When wild things are in cities
The number of people who choose to live in cities is on the rise, with 80% of the US population living in urban areas as of the 2010 census. While living in cities like New York reduces our individual environmental impact, it also causes the displacement of wildlife. But, as we all know, the city is not devoid of wildlife, so what types of creatures live here?
Just as the people from New York come from many different areas, the wildlife that inhabits the city often has origins in other places. For example, the Monk Parrot, a bright green tropical bird from Argentina, has established a breeding colony in NYC. This city-dwelling wildlife, whether native or not, faces unique challenges that have prompted some interesting animal adaptations. Like their human counterparts, city-dwelling animals have adapted to denser populations, smaller territories, changes in breeding patterns, and different diets.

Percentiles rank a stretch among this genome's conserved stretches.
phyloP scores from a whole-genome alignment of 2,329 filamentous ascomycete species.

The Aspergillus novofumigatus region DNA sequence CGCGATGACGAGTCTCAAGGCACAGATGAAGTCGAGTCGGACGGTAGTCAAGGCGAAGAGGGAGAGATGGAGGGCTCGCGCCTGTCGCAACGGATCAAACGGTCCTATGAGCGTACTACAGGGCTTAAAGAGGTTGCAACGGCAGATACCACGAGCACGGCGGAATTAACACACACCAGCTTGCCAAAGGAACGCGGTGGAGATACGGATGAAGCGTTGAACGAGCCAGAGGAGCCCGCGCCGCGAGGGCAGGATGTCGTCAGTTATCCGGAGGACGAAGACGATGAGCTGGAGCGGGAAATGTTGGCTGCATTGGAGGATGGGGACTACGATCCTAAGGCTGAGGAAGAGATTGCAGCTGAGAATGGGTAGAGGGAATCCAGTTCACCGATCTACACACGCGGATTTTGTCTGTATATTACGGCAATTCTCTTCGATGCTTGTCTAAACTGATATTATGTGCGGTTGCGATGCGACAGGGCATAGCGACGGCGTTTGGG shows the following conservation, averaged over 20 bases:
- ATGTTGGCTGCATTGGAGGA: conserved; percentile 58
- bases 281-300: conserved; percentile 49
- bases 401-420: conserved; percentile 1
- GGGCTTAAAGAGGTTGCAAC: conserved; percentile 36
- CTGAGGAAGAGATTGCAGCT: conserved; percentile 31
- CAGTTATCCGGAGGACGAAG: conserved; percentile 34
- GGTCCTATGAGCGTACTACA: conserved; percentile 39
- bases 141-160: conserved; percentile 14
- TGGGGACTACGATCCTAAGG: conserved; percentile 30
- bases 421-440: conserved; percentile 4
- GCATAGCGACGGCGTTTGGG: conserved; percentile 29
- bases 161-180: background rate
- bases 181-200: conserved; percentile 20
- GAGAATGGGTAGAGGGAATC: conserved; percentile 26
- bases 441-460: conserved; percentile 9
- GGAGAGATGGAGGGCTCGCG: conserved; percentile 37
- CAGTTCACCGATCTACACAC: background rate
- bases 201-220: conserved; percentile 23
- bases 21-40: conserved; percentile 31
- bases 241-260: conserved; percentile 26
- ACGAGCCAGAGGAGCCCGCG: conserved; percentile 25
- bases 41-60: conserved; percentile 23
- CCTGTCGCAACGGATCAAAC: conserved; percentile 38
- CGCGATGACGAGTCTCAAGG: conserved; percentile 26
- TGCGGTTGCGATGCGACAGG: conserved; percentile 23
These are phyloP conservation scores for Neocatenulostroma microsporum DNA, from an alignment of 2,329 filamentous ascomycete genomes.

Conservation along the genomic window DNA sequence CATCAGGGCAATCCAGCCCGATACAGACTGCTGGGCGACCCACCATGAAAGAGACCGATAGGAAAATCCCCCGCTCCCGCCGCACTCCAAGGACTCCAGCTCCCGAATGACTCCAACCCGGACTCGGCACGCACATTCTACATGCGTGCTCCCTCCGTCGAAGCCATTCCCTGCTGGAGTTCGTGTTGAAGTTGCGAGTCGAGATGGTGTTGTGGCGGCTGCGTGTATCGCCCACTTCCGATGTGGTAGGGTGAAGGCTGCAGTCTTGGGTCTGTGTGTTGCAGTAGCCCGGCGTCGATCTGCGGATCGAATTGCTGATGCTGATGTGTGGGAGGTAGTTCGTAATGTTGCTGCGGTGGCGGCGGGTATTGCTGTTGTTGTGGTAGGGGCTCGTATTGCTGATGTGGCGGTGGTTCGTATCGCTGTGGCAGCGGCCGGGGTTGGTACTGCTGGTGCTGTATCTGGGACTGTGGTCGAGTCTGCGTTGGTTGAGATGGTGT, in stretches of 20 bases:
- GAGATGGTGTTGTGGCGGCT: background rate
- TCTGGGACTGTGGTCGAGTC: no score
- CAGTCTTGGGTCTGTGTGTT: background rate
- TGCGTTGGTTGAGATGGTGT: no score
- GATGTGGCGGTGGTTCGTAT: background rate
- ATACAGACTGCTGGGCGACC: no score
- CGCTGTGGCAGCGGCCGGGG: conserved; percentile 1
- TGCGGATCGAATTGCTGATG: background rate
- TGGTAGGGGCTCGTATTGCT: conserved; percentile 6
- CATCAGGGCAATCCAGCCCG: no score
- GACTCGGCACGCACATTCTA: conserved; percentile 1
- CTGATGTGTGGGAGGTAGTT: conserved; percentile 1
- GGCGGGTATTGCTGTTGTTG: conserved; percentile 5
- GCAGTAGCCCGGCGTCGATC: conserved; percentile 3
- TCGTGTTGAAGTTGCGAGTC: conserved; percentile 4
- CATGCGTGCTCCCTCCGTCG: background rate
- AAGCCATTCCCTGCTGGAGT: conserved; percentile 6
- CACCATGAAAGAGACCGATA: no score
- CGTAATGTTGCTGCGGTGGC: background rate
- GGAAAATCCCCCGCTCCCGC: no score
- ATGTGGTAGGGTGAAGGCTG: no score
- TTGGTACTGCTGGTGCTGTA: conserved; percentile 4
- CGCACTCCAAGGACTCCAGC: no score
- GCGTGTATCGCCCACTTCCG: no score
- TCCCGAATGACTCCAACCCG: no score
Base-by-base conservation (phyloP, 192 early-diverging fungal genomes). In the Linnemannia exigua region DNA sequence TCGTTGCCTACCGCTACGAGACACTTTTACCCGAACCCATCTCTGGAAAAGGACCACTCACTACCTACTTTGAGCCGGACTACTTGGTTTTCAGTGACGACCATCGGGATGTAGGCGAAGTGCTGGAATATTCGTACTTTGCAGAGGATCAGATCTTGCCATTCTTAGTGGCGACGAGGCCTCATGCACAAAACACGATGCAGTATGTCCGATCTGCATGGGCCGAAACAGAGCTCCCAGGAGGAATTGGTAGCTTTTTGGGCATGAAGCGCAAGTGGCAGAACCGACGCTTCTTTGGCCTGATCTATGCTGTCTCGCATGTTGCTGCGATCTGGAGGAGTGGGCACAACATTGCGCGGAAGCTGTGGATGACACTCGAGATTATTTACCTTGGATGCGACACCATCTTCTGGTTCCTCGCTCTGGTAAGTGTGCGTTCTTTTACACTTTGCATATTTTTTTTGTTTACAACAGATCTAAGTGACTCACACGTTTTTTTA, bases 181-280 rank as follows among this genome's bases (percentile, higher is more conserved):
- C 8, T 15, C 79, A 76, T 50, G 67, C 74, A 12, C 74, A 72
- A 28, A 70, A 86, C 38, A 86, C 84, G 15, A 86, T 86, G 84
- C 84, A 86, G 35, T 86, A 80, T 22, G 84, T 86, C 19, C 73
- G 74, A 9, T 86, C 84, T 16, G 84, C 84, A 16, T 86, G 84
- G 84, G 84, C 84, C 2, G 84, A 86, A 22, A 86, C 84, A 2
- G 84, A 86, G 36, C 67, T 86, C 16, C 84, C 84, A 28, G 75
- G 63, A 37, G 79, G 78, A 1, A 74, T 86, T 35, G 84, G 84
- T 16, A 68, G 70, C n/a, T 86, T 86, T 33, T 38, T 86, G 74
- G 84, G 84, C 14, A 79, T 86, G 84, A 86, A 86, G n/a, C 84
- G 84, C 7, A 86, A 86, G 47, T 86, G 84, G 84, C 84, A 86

Wildlife in the city often finds refuge in the city’s ~29,000 acres of parkland. While Freshkills has not formally been mapped as parkland yet, the wildlife has already recognized the resources that the landscape can provide and has been flocking back to the site. Inhabiting the rolling grassy hills that were once landfill mounds swarming with gulls are foxes, bald eagles, and coyotes. If you’d like to observe the transformation of Freshkills for yourself, join us for one of our spring tours or field trips.